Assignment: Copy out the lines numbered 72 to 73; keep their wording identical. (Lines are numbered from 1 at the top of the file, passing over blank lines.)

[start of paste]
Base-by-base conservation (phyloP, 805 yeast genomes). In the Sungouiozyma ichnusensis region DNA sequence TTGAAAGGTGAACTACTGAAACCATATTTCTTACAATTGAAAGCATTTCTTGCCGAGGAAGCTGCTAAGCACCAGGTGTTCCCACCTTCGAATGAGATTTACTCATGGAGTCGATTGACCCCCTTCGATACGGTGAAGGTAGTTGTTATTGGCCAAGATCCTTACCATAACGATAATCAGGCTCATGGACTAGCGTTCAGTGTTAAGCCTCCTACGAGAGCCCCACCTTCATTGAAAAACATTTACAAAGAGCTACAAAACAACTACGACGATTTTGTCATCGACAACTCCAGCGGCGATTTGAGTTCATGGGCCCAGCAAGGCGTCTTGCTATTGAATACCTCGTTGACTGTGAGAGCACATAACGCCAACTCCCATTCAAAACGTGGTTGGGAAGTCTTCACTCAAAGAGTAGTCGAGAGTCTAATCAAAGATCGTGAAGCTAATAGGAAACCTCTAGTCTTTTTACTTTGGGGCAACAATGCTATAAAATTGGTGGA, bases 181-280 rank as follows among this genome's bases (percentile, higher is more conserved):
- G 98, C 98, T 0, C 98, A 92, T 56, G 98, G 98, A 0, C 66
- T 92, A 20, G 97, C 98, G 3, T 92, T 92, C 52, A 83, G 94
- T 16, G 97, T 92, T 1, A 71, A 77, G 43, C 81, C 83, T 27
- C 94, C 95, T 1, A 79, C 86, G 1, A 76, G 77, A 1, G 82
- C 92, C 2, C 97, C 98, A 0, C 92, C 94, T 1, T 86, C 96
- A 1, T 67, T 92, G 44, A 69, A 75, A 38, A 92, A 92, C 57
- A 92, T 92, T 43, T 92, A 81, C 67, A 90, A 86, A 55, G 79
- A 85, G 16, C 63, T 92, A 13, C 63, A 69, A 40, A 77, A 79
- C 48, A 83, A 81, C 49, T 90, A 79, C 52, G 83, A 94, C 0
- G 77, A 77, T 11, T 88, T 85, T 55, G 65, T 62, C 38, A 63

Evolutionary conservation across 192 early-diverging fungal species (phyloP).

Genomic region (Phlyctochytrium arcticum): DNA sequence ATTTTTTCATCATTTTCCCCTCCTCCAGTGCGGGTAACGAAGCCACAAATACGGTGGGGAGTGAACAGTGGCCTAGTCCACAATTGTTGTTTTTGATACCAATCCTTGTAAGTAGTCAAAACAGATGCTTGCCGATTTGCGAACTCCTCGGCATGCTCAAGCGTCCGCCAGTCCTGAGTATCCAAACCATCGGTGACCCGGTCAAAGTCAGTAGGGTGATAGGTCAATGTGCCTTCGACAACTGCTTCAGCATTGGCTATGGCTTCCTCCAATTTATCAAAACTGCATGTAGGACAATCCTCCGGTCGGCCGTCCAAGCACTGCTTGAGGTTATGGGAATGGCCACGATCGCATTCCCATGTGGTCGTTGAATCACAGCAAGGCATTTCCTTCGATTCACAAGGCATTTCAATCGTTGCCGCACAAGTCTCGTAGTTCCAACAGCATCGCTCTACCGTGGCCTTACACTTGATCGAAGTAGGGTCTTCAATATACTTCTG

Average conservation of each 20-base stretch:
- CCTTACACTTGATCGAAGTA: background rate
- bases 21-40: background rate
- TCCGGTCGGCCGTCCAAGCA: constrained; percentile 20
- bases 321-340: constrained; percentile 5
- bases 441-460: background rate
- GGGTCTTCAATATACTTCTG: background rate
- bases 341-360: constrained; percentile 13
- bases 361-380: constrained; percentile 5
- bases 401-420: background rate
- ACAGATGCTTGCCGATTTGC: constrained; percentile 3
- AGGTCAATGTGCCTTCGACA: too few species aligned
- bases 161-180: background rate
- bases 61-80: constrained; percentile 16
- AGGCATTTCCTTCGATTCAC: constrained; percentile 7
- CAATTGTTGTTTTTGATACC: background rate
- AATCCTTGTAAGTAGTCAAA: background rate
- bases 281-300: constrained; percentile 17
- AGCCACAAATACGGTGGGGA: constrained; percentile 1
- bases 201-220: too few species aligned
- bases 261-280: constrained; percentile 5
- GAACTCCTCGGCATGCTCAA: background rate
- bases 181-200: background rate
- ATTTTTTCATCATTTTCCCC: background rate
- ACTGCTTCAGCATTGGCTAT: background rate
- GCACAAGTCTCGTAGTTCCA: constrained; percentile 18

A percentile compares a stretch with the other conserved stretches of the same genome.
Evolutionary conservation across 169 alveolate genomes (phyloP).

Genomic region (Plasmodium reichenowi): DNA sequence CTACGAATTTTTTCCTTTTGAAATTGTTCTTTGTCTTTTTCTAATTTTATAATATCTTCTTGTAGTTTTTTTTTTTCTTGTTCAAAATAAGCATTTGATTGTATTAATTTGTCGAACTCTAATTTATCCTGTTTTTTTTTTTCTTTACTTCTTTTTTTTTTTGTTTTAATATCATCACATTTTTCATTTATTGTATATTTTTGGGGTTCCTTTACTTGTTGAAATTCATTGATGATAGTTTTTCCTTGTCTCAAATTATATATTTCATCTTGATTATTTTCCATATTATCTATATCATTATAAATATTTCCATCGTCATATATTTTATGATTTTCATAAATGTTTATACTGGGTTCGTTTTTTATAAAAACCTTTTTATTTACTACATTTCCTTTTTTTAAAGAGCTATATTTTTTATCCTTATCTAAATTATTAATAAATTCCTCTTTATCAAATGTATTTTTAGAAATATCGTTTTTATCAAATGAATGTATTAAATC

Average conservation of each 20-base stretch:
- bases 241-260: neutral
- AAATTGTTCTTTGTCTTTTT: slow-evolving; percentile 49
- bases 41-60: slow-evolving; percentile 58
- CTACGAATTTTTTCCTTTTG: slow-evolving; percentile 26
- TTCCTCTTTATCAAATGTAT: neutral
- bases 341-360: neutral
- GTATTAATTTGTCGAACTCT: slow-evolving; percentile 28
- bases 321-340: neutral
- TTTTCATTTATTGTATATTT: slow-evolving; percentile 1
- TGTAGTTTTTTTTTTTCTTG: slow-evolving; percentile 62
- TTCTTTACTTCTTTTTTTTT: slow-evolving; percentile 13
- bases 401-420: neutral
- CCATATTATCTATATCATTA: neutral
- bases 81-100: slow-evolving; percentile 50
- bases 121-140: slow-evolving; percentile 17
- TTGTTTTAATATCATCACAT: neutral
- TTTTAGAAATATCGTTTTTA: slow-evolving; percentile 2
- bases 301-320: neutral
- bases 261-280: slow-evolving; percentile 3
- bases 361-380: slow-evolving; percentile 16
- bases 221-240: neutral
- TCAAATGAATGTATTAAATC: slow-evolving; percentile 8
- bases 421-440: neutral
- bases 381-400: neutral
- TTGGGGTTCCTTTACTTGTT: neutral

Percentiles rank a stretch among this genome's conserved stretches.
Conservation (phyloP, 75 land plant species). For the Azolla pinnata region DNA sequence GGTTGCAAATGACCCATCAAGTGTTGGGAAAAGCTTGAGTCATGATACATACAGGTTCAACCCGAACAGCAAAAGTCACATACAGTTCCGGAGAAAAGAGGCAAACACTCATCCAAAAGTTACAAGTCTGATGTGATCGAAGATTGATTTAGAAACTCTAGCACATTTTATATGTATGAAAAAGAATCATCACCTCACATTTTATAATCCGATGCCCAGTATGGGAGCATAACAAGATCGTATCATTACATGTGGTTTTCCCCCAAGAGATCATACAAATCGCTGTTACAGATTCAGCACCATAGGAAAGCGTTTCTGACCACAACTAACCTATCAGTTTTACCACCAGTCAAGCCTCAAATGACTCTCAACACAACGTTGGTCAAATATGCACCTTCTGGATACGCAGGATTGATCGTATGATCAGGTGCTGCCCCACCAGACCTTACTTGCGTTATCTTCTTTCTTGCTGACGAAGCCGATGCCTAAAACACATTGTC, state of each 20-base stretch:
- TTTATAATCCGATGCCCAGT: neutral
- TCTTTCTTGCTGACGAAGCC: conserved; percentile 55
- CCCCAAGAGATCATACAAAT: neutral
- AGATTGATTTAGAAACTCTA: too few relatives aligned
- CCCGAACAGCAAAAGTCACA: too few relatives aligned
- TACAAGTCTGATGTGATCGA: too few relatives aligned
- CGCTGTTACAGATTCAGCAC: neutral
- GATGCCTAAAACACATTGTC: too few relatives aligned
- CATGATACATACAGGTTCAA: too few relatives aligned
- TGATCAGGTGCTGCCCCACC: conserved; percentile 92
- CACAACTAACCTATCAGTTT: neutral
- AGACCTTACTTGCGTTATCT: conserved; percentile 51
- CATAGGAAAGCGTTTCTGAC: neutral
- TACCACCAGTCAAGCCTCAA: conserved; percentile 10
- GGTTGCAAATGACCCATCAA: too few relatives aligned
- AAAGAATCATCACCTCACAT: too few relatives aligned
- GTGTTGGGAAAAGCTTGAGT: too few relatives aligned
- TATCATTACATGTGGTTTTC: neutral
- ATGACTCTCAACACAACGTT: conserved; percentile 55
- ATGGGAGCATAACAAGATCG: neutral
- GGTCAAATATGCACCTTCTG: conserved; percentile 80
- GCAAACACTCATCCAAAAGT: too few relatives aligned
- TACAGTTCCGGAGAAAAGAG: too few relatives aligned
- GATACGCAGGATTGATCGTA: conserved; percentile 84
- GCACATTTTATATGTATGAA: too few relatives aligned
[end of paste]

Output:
- TCTTTCTTGCTGACGAAGCC: conserved; percentile 55
- CCCCAAGAGATCATACAAAT: neutral